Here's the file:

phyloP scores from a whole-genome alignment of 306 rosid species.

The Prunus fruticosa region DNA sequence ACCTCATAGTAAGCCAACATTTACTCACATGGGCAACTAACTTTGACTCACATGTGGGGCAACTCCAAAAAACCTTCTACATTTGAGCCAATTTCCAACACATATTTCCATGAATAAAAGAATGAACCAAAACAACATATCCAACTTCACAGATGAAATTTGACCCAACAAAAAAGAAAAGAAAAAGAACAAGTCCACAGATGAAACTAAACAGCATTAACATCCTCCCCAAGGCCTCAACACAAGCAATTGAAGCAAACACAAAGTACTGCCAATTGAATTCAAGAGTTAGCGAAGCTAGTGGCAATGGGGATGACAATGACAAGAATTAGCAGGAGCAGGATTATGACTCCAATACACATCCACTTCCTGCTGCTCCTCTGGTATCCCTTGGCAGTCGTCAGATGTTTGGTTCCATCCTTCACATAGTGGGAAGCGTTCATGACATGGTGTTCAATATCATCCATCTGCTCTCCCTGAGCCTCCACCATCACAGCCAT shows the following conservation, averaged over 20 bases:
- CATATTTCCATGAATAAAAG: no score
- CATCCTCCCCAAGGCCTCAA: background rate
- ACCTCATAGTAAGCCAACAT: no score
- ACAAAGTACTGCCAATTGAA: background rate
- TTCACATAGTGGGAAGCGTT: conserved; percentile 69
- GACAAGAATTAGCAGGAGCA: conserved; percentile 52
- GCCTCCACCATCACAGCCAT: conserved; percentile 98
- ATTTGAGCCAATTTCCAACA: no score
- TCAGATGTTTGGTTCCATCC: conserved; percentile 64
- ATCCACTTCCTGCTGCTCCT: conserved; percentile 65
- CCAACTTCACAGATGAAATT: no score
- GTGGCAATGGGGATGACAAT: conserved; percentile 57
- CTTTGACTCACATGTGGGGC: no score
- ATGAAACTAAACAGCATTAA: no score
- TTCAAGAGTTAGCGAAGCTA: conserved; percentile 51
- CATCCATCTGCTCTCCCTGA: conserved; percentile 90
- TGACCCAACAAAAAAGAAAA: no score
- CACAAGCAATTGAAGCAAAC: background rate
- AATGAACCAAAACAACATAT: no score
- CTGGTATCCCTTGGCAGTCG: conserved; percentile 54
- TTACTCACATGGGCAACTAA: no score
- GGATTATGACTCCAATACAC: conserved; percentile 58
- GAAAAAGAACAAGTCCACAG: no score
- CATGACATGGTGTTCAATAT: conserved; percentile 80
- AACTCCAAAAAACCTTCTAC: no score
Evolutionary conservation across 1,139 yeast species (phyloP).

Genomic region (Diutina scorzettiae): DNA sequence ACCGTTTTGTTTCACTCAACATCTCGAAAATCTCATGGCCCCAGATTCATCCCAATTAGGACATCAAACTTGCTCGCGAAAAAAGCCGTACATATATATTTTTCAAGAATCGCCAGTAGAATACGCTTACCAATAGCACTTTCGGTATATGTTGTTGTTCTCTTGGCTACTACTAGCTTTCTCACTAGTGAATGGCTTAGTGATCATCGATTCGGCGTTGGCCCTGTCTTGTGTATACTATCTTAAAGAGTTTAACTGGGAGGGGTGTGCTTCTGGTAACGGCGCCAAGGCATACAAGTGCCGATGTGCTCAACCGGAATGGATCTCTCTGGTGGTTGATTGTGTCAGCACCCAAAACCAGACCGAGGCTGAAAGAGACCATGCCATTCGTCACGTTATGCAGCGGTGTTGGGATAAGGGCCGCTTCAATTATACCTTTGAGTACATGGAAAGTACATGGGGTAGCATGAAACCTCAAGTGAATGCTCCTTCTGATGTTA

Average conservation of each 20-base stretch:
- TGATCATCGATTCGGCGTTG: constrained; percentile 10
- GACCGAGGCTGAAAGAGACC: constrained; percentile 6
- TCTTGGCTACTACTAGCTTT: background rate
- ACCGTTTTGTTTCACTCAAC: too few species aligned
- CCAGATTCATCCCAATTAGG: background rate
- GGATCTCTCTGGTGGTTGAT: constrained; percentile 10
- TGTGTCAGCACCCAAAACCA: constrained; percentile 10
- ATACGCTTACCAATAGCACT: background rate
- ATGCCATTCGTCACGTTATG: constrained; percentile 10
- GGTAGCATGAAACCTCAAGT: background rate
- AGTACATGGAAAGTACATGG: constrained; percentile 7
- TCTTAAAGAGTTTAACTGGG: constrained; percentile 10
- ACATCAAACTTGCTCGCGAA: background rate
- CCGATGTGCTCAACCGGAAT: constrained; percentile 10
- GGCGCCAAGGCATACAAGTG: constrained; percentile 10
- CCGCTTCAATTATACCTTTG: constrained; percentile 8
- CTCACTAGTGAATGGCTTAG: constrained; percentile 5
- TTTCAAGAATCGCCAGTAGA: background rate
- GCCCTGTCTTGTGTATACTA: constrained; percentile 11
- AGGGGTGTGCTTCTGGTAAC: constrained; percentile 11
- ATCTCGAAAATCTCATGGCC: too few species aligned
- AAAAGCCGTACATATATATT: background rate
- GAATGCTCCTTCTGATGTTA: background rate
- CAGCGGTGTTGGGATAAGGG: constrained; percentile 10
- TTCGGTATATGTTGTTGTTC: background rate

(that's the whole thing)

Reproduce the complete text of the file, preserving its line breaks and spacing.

phyloP scores from a whole-genome alignment of 306 rosid species.

The Prunus fruticosa region DNA sequence ACCTCATAGTAAGCCAACATTTACTCACATGGGCAACTAACTTTGACTCACATGTGGGGCAACTCCAAAAAACCTTCTACATTTGAGCCAATTTCCAACACATATTTCCATGAATAAAAGAATGAACCAAAACAACATATCCAACTTCACAGATGAAATTTGACCCAACAAAAAAGAAAAGAAAAAGAACAAGTCCACAGATGAAACTAAACAGCATTAACATCCTCCCCAAGGCCTCAACACAAGCAATTGAAGCAAACACAAAGTACTGCCAATTGAATTCAAGAGTTAGCGAAGCTAGTGGCAATGGGGATGACAATGACAAGAATTAGCAGGAGCAGGATTATGACTCCAATACACATCCACTTCCTGCTGCTCCTCTGGTATCCCTTGGCAGTCGTCAGATGTTTGGTTCCATCCTTCACATAGTGGGAAGCGTTCATGACATGGTGTTCAATATCATCCATCTGCTCTCCCTGAGCCTCCACCATCACAGCCAT shows the following conservation, averaged over 20 bases:
- CATATTTCCATGAATAAAAG: no score
- CATCCTCCCCAAGGCCTCAA: background rate
- ACCTCATAGTAAGCCAACAT: no score
- ACAAAGTACTGCCAATTGAA: background rate
- TTCACATAGTGGGAAGCGTT: conserved; percentile 69
- GACAAGAATTAGCAGGAGCA: conserved; percentile 52
- GCCTCCACCATCACAGCCAT: conserved; percentile 98
- ATTTGAGCCAATTTCCAACA: no score
- TCAGATGTTTGGTTCCATCC: conserved; percentile 64
- ATCCACTTCCTGCTGCTCCT: conserved; percentile 65
- CCAACTTCACAGATGAAATT: no score
- GTGGCAATGGGGATGACAAT: conserved; percentile 57
- CTTTGACTCACATGTGGGGC: no score
- ATGAAACTAAACAGCATTAA: no score
- TTCAAGAGTTAGCGAAGCTA: conserved; percentile 51
- CATCCATCTGCTCTCCCTGA: conserved; percentile 90
- TGACCCAACAAAAAAGAAAA: no score
- CACAAGCAATTGAAGCAAAC: background rate
- AATGAACCAAAACAACATAT: no score
- CTGGTATCCCTTGGCAGTCG: conserved; percentile 54
- TTACTCACATGGGCAACTAA: no score
- GGATTATGACTCCAATACAC: conserved; percentile 58
- GAAAAAGAACAAGTCCACAG: no score
- CATGACATGGTGTTCAATAT: conserved; percentile 80
- AACTCCAAAAAACCTTCTAC: no score
Evolutionary conservation across 1,139 yeast species (phyloP).

Genomic region (Diutina scorzettiae): DNA sequence ACCGTTTTGTTTCACTCAACATCTCGAAAATCTCATGGCCCCAGATTCATCCCAATTAGGACATCAAACTTGCTCGCGAAAAAAGCCGTACATATATATTTTTCAAGAATCGCCAGTAGAATACGCTTACCAATAGCACTTTCGGTATATGTTGTTGTTCTCTTGGCTACTACTAGCTTTCTCACTAGTGAATGGCTTAGTGATCATCGATTCGGCGTTGGCCCTGTCTTGTGTATACTATCTTAAAGAGTTTAACTGGGAGGGGTGTGCTTCTGGTAACGGCGCCAAGGCATACAAGTGCCGATGTGCTCAACCGGAATGGATCTCTCTGGTGGTTGATTGTGTCAGCACCCAAAACCAGACCGAGGCTGAAAGAGACCATGCCATTCGTCACGTTATGCAGCGGTGTTGGGATAAGGGCCGCTTCAATTATACCTTTGAGTACATGGAAAGTACATGGGGTAGCATGAAACCTCAAGTGAATGCTCCTTCTGATGTTA

Average conservation of each 20-base stretch:
- TGATCATCGATTCGGCGTTG: constrained; percentile 10
- GACCGAGGCTGAAAGAGACC: constrained; percentile 6
- TCTTGGCTACTACTAGCTTT: background rate
- ACCGTTTTGTTTCACTCAAC: too few species aligned
- CCAGATTCATCCCAATTAGG: background rate
- GGATCTCTCTGGTGGTTGAT: constrained; percentile 10
- TGTGTCAGCACCCAAAACCA: constrained; percentile 10
- ATACGCTTACCAATAGCACT: background rate
- ATGCCATTCGTCACGTTATG: constrained; percentile 10
- GGTAGCATGAAACCTCAAGT: background rate
- AGTACATGGAAAGTACATGG: constrained; percentile 7
- TCTTAAAGAGTTTAACTGGG: constrained; percentile 10
- ACATCAAACTTGCTCGCGAA: background rate
- CCGATGTGCTCAACCGGAAT: constrained; percentile 10
- GGCGCCAAGGCATACAAGTG: constrained; percentile 10
- CCGCTTCAATTATACCTTTG: constrained; percentile 8
- CTCACTAGTGAATGGCTTAG: constrained; percentile 5
- TTTCAAGAATCGCCAGTAGA: background rate
- GCCCTGTCTTGTGTATACTA: constrained; percentile 11
- AGGGGTGTGCTTCTGGTAAC: constrained; percentile 11
- ATCTCGAAAATCTCATGGCC: too few species aligned
- AAAAGCCGTACATATATATT: background rate
- GAATGCTCCTTCTGATGTTA: background rate
- CAGCGGTGTTGGGATAAGGG: constrained; percentile 10
- TTCGGTATATGTTGTTGTTC: background rate